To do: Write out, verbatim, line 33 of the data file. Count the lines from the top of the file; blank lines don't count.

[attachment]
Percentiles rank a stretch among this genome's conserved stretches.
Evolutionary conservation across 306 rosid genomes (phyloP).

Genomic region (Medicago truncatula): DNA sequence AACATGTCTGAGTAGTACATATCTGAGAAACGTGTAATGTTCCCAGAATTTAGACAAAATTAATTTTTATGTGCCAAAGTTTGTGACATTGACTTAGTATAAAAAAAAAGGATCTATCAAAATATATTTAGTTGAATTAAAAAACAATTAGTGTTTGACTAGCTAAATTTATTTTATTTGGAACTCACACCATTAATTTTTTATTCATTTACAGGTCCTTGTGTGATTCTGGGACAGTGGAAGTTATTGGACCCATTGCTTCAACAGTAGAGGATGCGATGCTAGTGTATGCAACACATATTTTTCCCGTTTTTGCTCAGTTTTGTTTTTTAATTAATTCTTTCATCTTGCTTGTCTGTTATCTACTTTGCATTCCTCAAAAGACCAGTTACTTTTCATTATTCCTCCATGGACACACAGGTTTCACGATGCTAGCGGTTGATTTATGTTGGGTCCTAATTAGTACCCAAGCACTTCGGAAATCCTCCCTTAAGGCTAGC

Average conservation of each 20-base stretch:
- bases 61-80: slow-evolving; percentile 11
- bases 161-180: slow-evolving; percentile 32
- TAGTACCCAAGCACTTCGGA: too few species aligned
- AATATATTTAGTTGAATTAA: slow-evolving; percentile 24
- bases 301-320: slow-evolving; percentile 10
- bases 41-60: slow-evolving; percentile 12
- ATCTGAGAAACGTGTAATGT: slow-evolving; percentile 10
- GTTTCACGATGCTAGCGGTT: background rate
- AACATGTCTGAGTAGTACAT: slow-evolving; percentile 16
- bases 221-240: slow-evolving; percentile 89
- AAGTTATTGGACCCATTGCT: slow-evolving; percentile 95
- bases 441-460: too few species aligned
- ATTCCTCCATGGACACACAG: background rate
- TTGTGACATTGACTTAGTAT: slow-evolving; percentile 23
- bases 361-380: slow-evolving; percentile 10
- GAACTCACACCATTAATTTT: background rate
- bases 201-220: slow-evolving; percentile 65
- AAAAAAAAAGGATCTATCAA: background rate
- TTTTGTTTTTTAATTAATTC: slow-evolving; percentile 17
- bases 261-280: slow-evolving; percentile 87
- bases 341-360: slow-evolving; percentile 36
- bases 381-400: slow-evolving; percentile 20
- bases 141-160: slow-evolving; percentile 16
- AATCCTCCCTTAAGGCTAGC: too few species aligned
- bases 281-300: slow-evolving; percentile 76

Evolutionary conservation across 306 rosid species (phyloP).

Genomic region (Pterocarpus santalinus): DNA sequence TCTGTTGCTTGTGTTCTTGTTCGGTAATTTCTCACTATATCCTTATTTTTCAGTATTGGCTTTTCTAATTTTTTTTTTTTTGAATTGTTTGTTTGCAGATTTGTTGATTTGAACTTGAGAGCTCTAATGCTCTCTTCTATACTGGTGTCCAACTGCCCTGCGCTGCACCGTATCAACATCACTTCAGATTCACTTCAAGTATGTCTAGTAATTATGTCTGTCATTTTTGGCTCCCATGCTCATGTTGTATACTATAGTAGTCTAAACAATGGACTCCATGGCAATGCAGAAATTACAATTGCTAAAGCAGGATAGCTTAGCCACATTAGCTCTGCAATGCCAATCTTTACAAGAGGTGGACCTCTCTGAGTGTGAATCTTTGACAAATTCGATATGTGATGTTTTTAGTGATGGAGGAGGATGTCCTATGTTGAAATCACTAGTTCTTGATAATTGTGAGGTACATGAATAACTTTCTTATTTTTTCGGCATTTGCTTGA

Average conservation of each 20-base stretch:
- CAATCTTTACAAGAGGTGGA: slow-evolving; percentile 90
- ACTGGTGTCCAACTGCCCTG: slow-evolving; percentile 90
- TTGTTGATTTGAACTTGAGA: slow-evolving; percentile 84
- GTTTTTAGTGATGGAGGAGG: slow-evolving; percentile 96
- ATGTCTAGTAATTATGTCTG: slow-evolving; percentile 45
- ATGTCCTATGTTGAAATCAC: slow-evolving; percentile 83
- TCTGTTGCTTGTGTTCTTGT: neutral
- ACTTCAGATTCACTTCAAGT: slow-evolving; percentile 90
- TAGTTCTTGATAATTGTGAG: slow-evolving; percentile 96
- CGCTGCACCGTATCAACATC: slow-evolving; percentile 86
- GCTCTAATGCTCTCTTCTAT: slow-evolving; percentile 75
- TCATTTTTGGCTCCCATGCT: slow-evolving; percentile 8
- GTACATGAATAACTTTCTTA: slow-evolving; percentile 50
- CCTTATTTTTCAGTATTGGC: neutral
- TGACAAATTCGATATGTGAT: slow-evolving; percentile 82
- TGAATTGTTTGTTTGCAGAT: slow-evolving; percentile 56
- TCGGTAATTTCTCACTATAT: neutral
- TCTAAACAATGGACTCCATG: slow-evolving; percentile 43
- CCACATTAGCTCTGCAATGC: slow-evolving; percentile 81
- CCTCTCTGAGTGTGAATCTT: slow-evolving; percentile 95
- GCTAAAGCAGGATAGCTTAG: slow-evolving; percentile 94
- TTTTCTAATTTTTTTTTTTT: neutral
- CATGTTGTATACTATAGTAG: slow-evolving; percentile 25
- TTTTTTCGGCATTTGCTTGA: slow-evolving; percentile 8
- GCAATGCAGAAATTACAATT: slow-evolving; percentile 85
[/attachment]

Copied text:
- CAATCTTTACAAGAGGTGGA: slow-evolving; percentile 90